This year alone, America has been devastated by 47 different mass shootings. In response to the recent Florida tragedy, our team discussed ways to utilize technology in order to help the people involved in these situations. Our thoughts immediately went to first responders and those who bravely help others during these events. We thought that in the crucial 5 to 10 minutes after a victim is shot, even someone with little or no CPR experience should be armed with the resources to save them. And with that realization, we set out to develop our app.

As we thought through different uses for this technology, I recalled my own CPR certification from my summers as a camp counselor. I have a card that says I am certified, but if a child needed CPR, I don't know that I would be capable of administering it. With this technology, we wanted also to give people who may not remember CPR protocols in the heat of the moment a way to easily deliver CPR as well.

What it does

Our app is intended to guide users through CPR on the person they are trying to save. As it is opened, the users take a picture of a body, then the app uses image processing in order to recognize where the middle of the person's chest and mouth are. With this knowledge, the app goes through step-by-step narrated instructions complete with animations and necessary sound effects (the beat at the rate which hands should be compressing, rescue breaths etc) on the body itself. This is essential for people who may not remember exactly how or where to do necessary CPR motions. Since the animations point out precisely where to perform the CPR steps on the victims themselves, the possibility of forgetting or being too wrapped up in the moment to deliver CPR correctly is greatly diminished. We also wanted to include a place emergency phone call function directly in the app so that people using it can easily call emergency personnel.

How we built it

We utilized Android Studio to create the app portions and take the pictures. For 3D animations (which we could not include in our demo), we used Blender. Since these were not ready for use just yet, we instead placed 2D animations in their spots using Photoshop and Premiere. To do the face and chest tracking we used a javascript library called clmtrackr. We used Audacity to process the narration and other sound effects.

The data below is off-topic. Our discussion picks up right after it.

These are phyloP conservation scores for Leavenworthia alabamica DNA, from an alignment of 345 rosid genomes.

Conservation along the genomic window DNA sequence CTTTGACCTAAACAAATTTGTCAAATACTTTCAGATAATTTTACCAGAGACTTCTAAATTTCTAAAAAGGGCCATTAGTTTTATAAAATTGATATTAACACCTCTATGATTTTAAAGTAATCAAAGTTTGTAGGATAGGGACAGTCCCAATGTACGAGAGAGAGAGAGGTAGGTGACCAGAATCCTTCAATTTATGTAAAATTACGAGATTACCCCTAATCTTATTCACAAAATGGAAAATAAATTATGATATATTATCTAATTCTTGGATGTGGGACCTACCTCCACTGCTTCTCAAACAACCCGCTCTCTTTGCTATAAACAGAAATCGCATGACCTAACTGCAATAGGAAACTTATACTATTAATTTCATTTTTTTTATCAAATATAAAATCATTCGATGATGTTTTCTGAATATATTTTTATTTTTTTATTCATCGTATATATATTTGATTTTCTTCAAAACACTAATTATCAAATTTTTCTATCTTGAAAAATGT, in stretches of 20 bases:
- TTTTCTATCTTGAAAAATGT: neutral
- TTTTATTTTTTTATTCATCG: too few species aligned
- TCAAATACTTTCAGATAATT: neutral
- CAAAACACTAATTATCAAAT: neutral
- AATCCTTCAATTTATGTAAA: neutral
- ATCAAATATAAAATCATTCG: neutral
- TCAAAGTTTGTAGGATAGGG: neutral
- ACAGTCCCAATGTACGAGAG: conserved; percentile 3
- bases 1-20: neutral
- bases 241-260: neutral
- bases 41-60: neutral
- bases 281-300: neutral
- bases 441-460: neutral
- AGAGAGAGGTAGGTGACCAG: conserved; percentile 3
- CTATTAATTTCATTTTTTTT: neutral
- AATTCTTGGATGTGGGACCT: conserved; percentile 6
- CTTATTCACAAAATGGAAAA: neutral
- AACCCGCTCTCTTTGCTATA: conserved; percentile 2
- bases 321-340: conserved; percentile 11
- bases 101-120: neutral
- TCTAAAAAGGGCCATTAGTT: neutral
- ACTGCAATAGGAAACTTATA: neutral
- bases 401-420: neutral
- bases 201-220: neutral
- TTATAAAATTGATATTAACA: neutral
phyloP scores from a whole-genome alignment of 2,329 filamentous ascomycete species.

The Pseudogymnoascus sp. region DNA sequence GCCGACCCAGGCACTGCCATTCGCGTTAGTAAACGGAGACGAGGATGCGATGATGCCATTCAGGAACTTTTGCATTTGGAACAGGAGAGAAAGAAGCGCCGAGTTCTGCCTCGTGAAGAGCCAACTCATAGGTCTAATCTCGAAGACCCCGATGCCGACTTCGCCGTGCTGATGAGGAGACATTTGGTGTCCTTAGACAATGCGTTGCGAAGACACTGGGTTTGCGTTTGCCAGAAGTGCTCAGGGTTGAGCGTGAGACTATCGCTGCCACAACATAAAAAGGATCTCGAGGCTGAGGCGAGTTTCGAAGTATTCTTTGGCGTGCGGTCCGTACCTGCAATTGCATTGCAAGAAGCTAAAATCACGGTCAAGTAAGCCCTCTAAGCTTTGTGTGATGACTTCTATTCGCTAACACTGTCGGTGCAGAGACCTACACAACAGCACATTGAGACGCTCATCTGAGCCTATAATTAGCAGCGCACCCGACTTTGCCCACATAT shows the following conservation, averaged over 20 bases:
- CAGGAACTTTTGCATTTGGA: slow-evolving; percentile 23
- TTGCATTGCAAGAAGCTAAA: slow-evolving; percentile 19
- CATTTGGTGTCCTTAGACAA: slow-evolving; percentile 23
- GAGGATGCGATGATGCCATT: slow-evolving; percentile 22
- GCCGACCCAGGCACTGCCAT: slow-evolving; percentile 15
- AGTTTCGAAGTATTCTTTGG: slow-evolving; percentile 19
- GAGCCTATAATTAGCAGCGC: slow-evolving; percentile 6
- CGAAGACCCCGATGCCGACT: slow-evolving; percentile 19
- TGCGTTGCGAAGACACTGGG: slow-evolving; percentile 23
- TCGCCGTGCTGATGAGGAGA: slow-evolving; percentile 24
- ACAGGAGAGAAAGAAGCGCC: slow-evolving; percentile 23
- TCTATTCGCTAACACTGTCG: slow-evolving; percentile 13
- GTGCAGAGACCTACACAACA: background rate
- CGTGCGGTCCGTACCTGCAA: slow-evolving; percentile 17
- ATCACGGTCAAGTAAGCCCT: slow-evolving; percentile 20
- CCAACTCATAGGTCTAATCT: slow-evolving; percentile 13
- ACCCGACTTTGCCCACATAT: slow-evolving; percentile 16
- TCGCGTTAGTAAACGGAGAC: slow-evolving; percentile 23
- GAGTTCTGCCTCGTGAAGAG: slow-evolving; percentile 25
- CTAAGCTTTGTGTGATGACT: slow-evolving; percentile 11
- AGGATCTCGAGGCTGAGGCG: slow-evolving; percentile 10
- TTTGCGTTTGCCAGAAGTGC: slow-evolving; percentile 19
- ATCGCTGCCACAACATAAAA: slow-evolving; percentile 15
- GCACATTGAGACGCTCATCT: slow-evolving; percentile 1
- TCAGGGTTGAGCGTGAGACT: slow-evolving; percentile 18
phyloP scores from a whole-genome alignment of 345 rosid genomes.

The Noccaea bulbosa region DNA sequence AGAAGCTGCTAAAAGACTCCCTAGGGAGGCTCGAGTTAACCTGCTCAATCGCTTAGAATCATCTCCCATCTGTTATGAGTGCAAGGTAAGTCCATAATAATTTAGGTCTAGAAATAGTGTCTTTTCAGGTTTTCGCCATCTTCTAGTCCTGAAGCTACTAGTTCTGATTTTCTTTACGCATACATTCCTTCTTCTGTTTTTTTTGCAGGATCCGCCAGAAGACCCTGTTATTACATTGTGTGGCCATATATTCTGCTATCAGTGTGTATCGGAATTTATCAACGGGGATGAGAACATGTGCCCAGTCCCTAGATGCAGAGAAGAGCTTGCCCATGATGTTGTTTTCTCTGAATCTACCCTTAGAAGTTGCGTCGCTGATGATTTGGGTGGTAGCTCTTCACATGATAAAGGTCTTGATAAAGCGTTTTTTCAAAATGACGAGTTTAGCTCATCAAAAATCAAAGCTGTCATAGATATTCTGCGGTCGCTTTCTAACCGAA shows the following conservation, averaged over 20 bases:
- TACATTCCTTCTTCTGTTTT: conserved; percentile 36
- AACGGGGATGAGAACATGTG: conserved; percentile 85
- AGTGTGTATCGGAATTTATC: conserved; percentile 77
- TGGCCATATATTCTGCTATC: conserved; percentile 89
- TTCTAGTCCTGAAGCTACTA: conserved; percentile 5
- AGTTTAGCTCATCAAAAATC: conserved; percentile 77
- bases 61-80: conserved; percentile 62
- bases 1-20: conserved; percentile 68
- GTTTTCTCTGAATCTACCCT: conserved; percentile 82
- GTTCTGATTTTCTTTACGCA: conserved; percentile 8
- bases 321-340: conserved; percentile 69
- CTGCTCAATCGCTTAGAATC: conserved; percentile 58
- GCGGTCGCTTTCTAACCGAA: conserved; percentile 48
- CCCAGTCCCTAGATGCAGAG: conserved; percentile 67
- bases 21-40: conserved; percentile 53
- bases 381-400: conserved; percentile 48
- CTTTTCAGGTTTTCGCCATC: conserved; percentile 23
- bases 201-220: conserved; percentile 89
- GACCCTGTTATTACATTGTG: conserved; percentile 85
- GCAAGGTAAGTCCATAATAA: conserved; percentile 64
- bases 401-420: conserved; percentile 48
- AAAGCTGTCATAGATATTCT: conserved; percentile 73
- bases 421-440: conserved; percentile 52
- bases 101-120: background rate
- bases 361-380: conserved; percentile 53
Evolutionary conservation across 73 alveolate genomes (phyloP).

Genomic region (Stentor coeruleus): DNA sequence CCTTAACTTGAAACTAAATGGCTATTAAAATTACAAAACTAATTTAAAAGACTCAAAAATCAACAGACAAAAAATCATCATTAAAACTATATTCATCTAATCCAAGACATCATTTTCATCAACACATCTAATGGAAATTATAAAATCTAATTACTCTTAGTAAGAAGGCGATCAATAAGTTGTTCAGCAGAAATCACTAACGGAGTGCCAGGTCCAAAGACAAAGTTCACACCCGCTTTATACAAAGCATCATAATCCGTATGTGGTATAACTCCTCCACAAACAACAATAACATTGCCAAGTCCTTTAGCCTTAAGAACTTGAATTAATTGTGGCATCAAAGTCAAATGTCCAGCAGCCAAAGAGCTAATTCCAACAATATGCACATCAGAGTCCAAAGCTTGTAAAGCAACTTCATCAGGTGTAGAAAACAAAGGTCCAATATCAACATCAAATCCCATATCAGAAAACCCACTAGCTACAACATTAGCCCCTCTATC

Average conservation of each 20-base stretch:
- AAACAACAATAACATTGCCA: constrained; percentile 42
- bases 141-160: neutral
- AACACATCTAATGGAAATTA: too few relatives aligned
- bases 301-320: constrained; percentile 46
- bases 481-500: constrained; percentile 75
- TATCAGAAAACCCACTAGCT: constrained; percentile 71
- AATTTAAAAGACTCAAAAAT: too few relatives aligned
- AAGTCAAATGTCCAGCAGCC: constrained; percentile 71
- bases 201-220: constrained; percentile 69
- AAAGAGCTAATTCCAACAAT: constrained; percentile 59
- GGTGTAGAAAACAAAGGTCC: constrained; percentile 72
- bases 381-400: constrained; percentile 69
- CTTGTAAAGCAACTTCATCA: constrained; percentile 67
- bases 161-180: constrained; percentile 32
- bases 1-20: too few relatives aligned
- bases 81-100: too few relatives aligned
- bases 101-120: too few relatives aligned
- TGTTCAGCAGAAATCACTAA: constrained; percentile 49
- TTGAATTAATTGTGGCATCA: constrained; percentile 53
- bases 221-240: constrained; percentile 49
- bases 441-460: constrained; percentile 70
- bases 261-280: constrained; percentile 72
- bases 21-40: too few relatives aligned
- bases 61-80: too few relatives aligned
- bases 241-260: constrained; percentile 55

Challenges we ran into

The first thing we had trouble with was our implementing our idea. We were all in love with the concept of aiding people with CPR, but we didn't know the best way to do that. Logistically, trying to find the best way to tackle this problem in a way that would be useful to users (and help the greatest number of people in the greatest number of situations) was difficult for us and ended up taking up most of our time on Saturday. We also couldn't commit to one type of technology, imagining our idea in AR, VR, as a website and eventually settling on an app. This was not only time consuming, but also physically and emotionally draining (if you need proof, you can look at the 4 whiteboards we took up). One of our team members put it perfectly, we just had analysis paralysis. Once we managed to break free and actually start building our concept, we were challenged by all sorts of new softwares. This was definitely the most frustrating and enjoyable part of our process. Everyone on our team had the chance (and challenge) of learning a software that was entirely new to them. The last challenge we had (which is part of what makes hacakthons so awesome) was time. We all attended workshops (which we don't regret in the least!), but the time we spent at workshops was time we could not use to develop our app. In the end, we had to scale back on our original plan (at least to submit) because we didn't have enough time to finish all that we wanted to accomplish.